Bhargava’s website, Billions in Change, is a compendium of water, energy, and health projects spearheaded by the entrepreneur.

The following video is an introduction to Billions in Change:

Undersea Fiber-Optic Cables Connecting World’s Oceans With the Internet

Ever wonder where the bandwidth comes from that makes Gmail and YouTube videos run so smoothly? Google uses its private “B4 Network” which is a undersea network of fiber optic cables. In fact, 99% of the world’s international communications occur beneath the ocean’s waves.

As far back as the 1860’s, the British laid telegraph cables on the ocean floor into the Mediterranean Sea and the Indian Ocean as a convenient way to communicate with governors throughout its empire and to conduct diplomatic and military communications.

In the early days of undersea cable unreliable performance was rife and cables short-circuited due to voltage overloads, were cut or sabotaged, got entangled with whales or were severed by large undersea mudslides.

But the advantages to be gained from operational cables were so great that 30 cables were laid by the turn-of-the-century, two thirds operated by the British. During World War I British and German forces competed to destroy communication lines by cutting underwater cables with surface ships and submarines. During World War II, opposing sides frequently cut cables and redirected the flow of information to code breakers.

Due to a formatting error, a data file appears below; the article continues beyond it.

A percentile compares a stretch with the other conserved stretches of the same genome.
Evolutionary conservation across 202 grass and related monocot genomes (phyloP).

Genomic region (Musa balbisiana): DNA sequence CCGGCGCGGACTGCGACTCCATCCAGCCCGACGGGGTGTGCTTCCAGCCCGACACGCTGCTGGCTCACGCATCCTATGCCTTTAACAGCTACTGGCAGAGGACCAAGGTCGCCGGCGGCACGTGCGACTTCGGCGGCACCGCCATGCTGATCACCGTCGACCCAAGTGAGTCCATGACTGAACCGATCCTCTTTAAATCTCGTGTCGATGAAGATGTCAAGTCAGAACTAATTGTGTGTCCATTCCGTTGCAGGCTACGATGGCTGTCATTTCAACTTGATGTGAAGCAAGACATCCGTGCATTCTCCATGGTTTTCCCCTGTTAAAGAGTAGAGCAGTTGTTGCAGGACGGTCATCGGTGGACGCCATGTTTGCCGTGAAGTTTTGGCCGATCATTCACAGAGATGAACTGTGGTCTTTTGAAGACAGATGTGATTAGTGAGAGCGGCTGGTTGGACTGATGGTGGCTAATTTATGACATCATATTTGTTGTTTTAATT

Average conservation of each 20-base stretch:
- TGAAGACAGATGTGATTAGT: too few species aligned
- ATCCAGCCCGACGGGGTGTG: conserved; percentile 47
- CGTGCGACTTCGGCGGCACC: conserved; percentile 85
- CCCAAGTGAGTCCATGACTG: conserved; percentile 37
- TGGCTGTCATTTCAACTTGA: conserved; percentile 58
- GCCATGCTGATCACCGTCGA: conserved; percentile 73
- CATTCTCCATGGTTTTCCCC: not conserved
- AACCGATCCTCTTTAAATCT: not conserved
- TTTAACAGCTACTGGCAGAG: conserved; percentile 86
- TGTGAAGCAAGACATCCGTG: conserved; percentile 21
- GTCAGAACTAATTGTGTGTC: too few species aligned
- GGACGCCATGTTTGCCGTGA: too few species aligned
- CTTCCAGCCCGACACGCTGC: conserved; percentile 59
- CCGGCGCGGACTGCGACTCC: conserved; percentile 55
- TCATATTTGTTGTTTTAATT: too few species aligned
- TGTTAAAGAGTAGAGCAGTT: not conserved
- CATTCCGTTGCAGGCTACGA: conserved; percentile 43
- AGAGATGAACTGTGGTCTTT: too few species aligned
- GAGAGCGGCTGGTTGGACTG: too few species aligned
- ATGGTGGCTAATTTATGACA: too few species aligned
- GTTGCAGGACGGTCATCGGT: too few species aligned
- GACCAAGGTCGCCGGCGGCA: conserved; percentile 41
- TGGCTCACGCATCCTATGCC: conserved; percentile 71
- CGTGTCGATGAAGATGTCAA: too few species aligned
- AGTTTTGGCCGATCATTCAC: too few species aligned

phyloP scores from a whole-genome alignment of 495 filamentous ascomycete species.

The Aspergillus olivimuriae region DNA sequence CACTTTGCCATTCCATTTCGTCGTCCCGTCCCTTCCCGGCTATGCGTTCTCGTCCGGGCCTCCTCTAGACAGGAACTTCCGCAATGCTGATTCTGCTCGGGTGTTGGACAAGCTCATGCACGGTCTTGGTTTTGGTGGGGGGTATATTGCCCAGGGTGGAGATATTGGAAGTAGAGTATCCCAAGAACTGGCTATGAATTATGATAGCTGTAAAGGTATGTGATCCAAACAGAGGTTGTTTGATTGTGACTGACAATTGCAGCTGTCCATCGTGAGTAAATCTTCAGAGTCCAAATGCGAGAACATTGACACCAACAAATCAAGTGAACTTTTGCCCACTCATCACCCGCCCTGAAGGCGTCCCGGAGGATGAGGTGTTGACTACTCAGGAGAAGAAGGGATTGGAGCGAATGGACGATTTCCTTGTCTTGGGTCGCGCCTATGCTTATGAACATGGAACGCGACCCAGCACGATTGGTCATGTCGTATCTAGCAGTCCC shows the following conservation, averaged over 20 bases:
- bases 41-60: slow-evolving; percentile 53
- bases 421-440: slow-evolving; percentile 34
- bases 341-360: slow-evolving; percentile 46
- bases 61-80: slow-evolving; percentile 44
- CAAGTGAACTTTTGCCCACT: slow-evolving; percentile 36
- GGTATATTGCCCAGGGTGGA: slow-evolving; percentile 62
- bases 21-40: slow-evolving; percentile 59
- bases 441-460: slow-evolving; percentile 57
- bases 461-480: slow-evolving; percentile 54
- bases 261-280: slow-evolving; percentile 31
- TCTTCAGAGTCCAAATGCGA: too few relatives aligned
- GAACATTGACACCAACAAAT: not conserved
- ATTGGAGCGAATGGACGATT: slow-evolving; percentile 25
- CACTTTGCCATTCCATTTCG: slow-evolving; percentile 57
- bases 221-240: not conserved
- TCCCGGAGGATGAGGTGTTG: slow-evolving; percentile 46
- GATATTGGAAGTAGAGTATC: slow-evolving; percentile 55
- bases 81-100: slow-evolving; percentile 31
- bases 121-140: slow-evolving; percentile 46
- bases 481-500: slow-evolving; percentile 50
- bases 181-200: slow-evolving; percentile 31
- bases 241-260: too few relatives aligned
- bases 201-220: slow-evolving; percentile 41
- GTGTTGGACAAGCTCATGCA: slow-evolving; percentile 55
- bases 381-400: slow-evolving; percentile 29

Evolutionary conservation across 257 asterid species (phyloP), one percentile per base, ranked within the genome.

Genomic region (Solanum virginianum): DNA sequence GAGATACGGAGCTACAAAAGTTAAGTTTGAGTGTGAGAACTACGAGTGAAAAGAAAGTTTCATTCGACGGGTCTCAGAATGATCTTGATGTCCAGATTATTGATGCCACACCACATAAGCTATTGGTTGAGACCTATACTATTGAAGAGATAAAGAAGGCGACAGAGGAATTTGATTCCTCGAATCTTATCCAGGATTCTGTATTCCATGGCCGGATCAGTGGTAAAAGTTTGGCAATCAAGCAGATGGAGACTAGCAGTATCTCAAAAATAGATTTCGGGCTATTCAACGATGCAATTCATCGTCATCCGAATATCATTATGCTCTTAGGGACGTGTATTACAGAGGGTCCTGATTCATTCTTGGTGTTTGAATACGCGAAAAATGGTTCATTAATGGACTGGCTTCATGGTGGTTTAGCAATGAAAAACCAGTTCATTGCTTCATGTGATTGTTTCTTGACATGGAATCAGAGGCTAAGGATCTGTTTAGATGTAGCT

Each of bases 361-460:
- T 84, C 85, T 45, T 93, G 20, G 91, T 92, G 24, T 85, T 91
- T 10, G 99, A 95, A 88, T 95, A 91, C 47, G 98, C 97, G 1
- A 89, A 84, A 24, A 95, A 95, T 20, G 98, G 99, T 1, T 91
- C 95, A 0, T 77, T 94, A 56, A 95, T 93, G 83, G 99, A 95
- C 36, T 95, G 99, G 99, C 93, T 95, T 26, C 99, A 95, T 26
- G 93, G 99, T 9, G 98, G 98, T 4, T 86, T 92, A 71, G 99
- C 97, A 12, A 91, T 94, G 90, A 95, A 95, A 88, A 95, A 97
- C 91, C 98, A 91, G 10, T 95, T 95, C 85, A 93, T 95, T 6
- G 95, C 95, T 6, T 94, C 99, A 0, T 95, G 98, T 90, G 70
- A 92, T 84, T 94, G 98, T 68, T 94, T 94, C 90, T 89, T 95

During the 20th century cables were cut as they were dragged out of position by fishing nets. And in 2007 a seven mile (11km) cable with 100 tons of copper was cut from a section of the T-V-H cable connecting Thailand, Vietnam and Hong Kong; pirates were arrested attempting to sell the metal as scrap.

Over time the number of underwater communication cables has multiplied exponentially and rest on the floors of all the world’s oceans, except for Antarctica, which even today presents technological challenges that have yet to be overcome. Fiber-optic cable needs to withstand temperatures of -80°C and resist strain from ice flows despite the fact that it’s less malleable than copper.

Modern Undersea Cables